Each of the 90 companies and organizations has committed to specific actions to improve STEMM equity. For example, Micron, a semiconductor, memory, and storage manufacturer, and the National Science Foundation plan to invest $10 million to accelerate training of new STEMM teachers, support the retention of existing STEMM educators, and advance diversity and equity in the STEMM teacher workforce.

“We’ve got to make sure that our educator pipeline looks like the STEMM pipeline that we’re trying to create,” said April Arnzen, Micron’s senior vice president and chief people officer.

Removing systemic barriers to participation is critical

During the summit, Zach Oxendine, an engineer at Microsoft, shared how his experience navigating the school system and pursuing a career in the technology field was anything but simple.

Oxendine, originally from Rock Hill, S.C., is a member of the Lumbee Native American tribe and the son of deaf parents, who divorced when he was in elementary school. Though he always showed talent in school, he struggled to find people who believed in him.

“I often found myself in trouble at school,” Oxendine said. “And although I was deemed a bright kid by test scores and honors classes, my grades did not reflect that potential. For me, school was not a place where I always felt like I could be empowered to be my authentic self.”

Oxendine described how he faced setbacks when his family couldn’t afford the cost for him to participate in his school’s talent-identification program for students with high standardized-test scores, and he struggled to figure out how to pay for college or even envision himself in a college setting. So Oxendine joined the U.S. Air Force, where he discovered the field of technology and pursued a college degree and, later, his career in IT and engineering, eventually landing at Microsoft.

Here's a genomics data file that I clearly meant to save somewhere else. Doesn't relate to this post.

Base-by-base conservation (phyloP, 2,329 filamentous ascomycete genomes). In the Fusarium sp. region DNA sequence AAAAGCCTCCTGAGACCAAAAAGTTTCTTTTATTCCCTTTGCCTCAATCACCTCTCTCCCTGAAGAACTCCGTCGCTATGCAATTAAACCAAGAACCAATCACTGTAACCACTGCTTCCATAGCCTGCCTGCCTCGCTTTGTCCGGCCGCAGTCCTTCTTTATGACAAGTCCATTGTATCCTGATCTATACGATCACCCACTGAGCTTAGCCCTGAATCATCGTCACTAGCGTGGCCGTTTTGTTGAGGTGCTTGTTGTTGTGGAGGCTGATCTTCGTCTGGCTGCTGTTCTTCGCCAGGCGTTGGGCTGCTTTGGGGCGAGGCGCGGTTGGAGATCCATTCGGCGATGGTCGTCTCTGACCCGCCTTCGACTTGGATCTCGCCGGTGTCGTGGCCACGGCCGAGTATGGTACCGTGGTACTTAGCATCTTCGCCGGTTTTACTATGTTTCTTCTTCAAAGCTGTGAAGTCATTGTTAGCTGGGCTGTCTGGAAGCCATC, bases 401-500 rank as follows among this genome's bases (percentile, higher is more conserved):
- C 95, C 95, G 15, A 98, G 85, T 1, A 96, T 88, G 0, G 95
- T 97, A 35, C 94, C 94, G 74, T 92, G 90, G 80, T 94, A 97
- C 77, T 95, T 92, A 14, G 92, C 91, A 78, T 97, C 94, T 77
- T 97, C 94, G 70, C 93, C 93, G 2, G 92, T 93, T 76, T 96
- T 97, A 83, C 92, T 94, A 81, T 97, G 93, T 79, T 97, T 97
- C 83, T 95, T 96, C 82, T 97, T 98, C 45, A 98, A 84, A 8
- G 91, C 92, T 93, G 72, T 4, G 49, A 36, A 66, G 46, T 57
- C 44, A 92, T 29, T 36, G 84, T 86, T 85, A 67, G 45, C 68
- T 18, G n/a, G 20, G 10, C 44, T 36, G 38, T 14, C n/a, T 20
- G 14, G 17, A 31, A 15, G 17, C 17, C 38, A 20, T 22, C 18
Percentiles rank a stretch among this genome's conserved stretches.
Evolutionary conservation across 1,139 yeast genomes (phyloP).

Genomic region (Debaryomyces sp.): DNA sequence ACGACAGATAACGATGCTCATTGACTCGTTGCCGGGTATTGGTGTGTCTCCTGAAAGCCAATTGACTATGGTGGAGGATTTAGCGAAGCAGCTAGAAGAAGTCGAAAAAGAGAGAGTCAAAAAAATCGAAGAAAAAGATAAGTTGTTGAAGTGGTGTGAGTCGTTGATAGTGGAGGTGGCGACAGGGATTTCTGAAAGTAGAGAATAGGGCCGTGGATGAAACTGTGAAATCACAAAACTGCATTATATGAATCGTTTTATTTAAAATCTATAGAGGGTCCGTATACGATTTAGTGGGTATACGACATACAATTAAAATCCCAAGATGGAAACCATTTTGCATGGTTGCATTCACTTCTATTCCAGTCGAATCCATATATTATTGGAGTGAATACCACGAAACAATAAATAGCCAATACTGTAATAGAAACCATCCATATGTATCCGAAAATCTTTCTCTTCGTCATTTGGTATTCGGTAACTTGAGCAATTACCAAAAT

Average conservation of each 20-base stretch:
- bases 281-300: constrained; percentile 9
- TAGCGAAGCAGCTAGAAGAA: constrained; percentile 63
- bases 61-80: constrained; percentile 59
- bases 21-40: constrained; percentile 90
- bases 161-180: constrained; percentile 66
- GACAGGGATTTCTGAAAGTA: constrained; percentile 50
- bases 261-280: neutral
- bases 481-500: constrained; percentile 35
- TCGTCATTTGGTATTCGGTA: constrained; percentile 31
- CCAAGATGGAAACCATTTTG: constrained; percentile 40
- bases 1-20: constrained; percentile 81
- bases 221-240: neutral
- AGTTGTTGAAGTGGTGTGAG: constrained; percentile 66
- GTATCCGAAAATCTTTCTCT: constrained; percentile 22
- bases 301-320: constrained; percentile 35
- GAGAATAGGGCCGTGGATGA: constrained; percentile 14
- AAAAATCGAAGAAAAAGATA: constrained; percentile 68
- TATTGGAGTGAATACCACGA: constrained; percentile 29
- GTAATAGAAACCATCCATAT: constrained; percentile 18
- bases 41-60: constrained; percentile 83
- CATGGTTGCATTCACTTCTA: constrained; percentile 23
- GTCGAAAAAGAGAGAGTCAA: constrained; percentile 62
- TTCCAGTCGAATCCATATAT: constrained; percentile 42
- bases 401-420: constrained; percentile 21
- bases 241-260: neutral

Oxendine created his own STEM youth camp for Native American students in the Southeast, specifically students who are members of the Lumbee and Catawba tribes. In his speech at the summit, Oxendine said the White House’s initiative is an important step forward for equity in STEMM and urged national and industry leaders to take the same initiative to remove barriers to STEMM fields and education.

“You see too many kids like me,” he said. “They don’t have the opportunity or the supports to access or thrive in STEMM, and STEMM pathways are far too often blocked for too many of America’s youth.”